The Young Conservatives of Texas has produced a video blasting Proposition 4, the "Tier One" constitutional amendment that would redirect the Higher Education Fund endowment money toward universities seeking "Tier One" research university status. The video, set to the tune of Michael Jackson's song "Money," questions the return taxpayers get on the money spent for university research.

In the interest of balance, the supporters of Proposition 4 have their own organization, Texans for Tier One.

By William Lutz on 10/12/2009 2:36 PM

Mary-Yoly Moore of El Paso has announced for chairman of the Republican Party of Texas.  Moore is running on a platform of making party operations more transparent and encouraging more outreach for Asian, Black, Hispanic, youth and women voters. The State Republican Executive Committee will meet Oct. 24 to pick a new chairman.

By William Lutz on 10/6/2009 11:20 AM

Lt. Gov. David Dewhurst today announced his appointments to the Sunset Advisory Commission. Dewhurst named Sens. John Whitmire (D-Houston), Joan Huffman (R-Houston), and Robert Nichols (R-Jacksonville) to the commission for terms ending in 2013. He also designated Sen. Glenn Hegar (R-Katy) as chairman. Both Hegar and Sen. Juan "Chuy" Hinojosa (D-McAllen) are serving the second-half of terms that end in 2011. Dewhurst also reappointed Charles McMahen as the public member of the commission. The Sunset Advisory Commission examines the structure of state agencies and decides how to improve that structure and whether agencies should be continued.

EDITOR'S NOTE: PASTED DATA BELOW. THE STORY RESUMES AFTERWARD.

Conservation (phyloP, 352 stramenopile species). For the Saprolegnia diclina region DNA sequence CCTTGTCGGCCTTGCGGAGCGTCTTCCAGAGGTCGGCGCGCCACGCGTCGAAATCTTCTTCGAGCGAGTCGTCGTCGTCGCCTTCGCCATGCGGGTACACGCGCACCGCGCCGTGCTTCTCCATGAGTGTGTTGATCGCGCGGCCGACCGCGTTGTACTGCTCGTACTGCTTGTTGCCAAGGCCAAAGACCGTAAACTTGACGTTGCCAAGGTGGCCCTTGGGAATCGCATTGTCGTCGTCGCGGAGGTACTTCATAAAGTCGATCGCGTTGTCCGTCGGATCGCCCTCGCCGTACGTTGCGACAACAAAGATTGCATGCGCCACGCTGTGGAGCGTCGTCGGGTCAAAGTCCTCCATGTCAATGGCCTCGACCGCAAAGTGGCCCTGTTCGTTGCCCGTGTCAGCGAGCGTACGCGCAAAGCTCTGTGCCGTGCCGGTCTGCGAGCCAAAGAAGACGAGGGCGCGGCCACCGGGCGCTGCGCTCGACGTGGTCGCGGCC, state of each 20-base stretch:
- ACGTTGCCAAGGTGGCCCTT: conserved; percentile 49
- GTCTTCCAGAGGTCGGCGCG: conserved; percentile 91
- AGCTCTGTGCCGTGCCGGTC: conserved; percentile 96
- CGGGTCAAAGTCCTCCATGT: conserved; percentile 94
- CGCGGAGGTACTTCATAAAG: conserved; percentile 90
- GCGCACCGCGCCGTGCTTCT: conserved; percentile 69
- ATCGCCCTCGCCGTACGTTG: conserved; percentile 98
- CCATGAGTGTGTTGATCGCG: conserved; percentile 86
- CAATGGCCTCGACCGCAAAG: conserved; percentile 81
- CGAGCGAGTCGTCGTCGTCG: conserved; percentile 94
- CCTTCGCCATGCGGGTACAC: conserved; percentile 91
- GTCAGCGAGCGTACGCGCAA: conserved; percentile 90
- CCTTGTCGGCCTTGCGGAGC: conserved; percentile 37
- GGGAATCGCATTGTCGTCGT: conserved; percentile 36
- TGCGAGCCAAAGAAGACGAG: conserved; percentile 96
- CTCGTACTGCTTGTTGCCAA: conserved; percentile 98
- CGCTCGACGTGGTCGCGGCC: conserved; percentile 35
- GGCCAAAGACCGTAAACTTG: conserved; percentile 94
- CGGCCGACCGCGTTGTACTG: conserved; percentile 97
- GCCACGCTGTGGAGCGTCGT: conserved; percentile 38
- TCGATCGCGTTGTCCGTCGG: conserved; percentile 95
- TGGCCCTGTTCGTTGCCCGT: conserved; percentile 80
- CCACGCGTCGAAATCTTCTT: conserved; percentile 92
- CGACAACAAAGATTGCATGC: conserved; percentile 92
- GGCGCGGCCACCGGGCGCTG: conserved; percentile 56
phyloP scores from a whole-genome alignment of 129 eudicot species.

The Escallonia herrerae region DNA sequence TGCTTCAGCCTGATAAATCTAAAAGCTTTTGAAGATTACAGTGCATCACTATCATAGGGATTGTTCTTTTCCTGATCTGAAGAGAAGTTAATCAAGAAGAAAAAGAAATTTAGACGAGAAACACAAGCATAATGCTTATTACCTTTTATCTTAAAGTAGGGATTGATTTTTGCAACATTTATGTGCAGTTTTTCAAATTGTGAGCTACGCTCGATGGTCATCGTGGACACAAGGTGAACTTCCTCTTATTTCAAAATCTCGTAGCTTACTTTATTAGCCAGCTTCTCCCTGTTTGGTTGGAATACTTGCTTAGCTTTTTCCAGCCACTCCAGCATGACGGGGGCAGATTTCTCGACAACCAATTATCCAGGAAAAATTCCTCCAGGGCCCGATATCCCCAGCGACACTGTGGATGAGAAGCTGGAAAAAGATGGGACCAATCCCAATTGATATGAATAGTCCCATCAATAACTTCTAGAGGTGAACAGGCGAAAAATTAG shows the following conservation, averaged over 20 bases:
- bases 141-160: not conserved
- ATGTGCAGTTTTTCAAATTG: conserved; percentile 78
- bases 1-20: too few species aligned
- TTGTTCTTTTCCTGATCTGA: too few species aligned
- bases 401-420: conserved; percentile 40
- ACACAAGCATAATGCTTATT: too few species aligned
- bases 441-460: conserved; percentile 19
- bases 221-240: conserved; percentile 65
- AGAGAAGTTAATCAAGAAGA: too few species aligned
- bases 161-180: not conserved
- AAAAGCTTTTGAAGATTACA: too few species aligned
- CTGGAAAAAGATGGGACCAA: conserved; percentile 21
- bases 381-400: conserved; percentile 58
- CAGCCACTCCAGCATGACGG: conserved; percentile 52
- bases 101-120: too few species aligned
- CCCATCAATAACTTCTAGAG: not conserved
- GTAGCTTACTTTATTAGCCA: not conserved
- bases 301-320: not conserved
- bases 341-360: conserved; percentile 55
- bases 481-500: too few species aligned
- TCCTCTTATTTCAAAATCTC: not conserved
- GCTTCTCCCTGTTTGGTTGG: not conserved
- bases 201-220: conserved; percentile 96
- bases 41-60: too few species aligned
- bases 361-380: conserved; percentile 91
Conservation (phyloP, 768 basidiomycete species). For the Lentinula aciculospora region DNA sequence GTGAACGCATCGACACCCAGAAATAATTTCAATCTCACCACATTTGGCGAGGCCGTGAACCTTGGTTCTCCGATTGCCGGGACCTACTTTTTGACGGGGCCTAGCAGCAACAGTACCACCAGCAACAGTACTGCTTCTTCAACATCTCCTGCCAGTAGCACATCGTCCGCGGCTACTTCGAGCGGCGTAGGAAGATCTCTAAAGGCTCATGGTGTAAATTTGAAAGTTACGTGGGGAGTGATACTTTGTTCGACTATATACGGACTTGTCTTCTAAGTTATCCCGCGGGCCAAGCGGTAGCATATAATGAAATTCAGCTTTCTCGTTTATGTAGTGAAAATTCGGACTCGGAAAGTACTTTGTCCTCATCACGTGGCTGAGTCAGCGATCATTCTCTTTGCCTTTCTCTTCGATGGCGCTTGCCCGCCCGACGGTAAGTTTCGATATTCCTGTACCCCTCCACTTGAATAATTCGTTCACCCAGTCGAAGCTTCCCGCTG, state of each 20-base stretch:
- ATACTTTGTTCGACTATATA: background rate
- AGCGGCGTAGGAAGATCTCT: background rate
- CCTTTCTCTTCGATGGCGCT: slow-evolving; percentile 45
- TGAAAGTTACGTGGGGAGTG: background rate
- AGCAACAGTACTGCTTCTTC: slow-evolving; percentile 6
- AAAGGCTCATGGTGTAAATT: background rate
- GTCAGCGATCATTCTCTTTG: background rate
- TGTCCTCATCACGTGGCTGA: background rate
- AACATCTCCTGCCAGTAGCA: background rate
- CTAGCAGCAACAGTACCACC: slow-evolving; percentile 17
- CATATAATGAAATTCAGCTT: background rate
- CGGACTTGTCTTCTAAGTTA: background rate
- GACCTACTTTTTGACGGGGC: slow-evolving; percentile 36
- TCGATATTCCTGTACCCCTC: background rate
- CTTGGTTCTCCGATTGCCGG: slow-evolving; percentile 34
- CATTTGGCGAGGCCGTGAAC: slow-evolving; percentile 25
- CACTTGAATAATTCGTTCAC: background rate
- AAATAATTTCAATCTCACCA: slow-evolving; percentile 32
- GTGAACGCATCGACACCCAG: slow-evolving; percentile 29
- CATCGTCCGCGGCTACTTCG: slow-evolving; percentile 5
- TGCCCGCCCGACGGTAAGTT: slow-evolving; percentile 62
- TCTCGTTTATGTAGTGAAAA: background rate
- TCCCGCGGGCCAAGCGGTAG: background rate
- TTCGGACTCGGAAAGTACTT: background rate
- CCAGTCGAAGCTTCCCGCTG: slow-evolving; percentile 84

"I want to thank all of these individuals for accepting appointment s to this important commission," Dewhurst said. "Some of our most critical state agencies are scheduled for review by the Sunset Advisory Commission and I know these appointees will provide the leadership and knowledge necessary to ensure all aspects of agencies under review are thoroughly evaluated."

By William Lutz on 10/5/2009 11:38 AM

A federal petit jury has returned mostly guilty verdicts in the Dallas City Hall Corruption trial today.

Former mayor pro-tem Don Hill, his wife Shiela Farrington Hill, former Dallas Plan Commissioner D'Angelo Lee, consultant Darren Reagan and housing developer and car dealer Rickey Robertson were convicted in federal court. The charges included bribery, conspriacy to commit money laundering, conspiracy to commit extortion, and depravation of honest services.

By William Lutz on 10/3/2009 1:10 PM
ARLINGTON, Va. -- Larry Kudlow of the Kudlow Report spoke like a true business reporter, with a dry, monotone voice but with every sentence full of substance. Kudlow, at the Americans for Prosperity national conference today, exhorted the audience to make supply side economics front-and-center in appeals to take America back. He suggested conservatives put a “It’s the economy, stupid” sign in their campaign offices.
By William Lutz on 10/3/2009 10:33 AM
ARLINGTON, Va. -- The general sessions of the Americans for Prosperity Defending the American Dream tour had an upbeat feel to them. Most of the activists here believe that – despite the country’s difficult economic and political condition – that an American resurgence is just around the corner. Most of the speakers compared the current political situation with that of 1977 and 1993, years when Democrats ran and expanded government but led to massive conservative resurgence.
By William Lutz on 10/3/2009 9:35 AM